I’LL concede it’s entirely possible the new fifth-gen Subaru Forester is no great fan of my exterior styling. So yes, our feelings toward each other may be completely mutual.
In fact, I wouldn’t be at all surprised if the Forester’s Eyesight camera recognition system scanned my face for the first time, and the software basically translated this to: “You’re kidding! I’ve got to look at this every day for the next six months?”
Sorry, pal, but arranged marriages often don’t ignite with a passionate flame. It’s said that women fall in love via their ears and men fall in love via their eyes. So maybe it’s not pathetically shallow of me to admit that the biggest hurdle from the outset for me bonding with the Forester is the look of it. Maybe I’m genetically programmed to feel this way.
The tall-boy roofline, those contrived sliced-segment tail-lights … it just looks a bit ungainly to my eye, so my first mission is to attempt to get past this and seek out the virtues that took it to the pointy end of COTY late last year.
Because what would I know? The sales success of the Forester would indicate I’m solidly outnumbered here. It’s unequivocally more popular than I am. I’ve amassed a few thousand views for my online content published this year, while the Forester has netted approximately $64m worth of retail sales in the first two months of 2019 alone. It’s currently Australia’s top-selling AWD soft-roader, and regular readers may remember that it triumphed over three rivals (Ford Escape, Mazda CX-5 and VW Tiguan) in our November 2018 comparison.
I sure can’t moan that I’ve been short-changed in terms of spec. Mine is the range-topping 2.5i-S, which, over the Premium model below it, adds leather seats, a panoramic sunroof, eight-speaker Harman Kardon audio with subwoofer, and additional mud/snow modes for the X-Mode off-road-drive program. It will be a challenge to get down and dirty to evaluate the true benefit of these latter two, but I’ll try.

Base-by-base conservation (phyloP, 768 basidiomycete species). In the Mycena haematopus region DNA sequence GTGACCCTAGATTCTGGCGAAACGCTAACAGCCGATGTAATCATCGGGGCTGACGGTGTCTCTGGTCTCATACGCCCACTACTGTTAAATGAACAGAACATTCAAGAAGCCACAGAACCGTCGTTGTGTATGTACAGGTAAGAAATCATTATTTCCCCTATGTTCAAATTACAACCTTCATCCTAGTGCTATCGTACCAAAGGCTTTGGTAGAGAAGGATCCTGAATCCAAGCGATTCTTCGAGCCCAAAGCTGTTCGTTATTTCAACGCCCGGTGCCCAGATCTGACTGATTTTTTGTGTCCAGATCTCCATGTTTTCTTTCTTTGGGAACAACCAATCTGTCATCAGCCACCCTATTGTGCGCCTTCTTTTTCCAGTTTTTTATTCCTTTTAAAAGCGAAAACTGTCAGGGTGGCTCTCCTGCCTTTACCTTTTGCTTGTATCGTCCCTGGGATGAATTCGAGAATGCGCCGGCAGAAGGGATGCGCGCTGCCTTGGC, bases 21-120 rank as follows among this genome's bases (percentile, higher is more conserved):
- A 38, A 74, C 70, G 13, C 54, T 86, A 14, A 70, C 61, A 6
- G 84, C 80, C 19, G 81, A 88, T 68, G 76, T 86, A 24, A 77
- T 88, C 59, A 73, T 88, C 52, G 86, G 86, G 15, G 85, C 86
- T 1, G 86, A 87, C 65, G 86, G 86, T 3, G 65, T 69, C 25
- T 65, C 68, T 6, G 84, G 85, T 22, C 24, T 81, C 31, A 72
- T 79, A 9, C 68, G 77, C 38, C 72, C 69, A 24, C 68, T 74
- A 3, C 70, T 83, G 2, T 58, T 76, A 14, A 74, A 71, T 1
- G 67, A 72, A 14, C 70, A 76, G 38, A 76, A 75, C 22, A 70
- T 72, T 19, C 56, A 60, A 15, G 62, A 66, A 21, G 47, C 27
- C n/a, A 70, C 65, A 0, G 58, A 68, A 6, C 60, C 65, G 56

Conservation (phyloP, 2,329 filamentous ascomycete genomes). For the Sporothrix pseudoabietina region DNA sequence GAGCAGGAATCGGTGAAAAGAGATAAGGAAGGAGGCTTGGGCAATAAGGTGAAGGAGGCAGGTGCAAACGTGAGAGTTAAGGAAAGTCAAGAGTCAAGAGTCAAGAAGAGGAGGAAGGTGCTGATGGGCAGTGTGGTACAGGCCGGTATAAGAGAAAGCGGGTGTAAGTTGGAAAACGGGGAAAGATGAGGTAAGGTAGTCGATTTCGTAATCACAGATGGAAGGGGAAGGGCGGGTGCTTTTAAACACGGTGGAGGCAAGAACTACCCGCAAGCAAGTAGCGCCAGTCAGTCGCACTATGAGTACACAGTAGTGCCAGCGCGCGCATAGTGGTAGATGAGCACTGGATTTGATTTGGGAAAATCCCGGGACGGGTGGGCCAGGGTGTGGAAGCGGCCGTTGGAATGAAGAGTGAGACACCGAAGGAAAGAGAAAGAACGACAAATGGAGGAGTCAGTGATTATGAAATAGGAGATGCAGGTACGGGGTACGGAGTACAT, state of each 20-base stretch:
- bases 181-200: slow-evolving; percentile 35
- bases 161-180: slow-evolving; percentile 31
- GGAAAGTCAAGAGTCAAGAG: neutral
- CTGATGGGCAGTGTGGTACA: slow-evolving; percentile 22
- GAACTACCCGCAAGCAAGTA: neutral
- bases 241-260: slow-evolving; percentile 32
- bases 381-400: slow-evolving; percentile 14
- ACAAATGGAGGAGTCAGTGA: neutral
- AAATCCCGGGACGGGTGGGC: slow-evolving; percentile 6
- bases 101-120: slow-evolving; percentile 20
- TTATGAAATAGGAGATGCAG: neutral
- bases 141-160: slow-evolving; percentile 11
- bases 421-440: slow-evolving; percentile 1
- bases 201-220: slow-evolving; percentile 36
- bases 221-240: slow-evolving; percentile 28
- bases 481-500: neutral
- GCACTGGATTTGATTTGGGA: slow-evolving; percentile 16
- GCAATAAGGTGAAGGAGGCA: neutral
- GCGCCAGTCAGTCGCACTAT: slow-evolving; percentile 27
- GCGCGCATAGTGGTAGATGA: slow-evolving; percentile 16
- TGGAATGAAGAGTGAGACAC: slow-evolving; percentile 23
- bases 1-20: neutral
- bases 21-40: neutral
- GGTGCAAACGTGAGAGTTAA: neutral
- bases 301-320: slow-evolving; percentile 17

What should be easier is making a call on whether the extra $3000 my S model charges over the Premium is money well spent. (Never mind the fact that I reckon the naming convention for these two is about-face. Shouldn’t Premium be the range-topper?)
Anyway, early niggles are minor. I’d appreciate more under-thigh support from the driver’s seat, and the steering has a tiny dead spot either side of centre. Countering this is the visibility, cabin space, absorbent ride and useful driver aids. As for the engine, that’s like the old footy adage – a game of two halves, which we’ll kick off next month.
PLENTY of us with a taste for fast and nasty motorcycles would argue there’s never a bad day to buy one. My partner, on the other hand, has no such affiliation, so she did mount a case that this particular day wasn’t exactly ideal to be throwing a leg over an unfamiliar 125kW crotch rocket for a 50km ride home.
Sydney skies were chucking it down, and the barometer in our neighbourhood – a vast storm water drain we can see from our back balcony (“water views!” claimed the agent) – was a brimming torrent, clearly at max capacity. My partner was mouthing words that I would later learn were to do with road closures and dangerous standing water and leaving it for another day, but all I could hear was, “blah blah blah … Italian V4 … Sachs suspension … every carbonfibre option … won’t last at this price …”
So Ana just rolled her eyes and settled into the Subie’s passenger seat, agreeing to drive it home after I’d sealed the deal on the bike. The seller was on a tight time frame, so I hustled as quickly as I dared as cats and dogs and even the odd sodden pigeon tumbled from the skies. As the wipers tried their best to clear the deluge, I took a moment to grudgingly acknowledge that yes, all-wheel drive can occasionally be genuinely beneficial.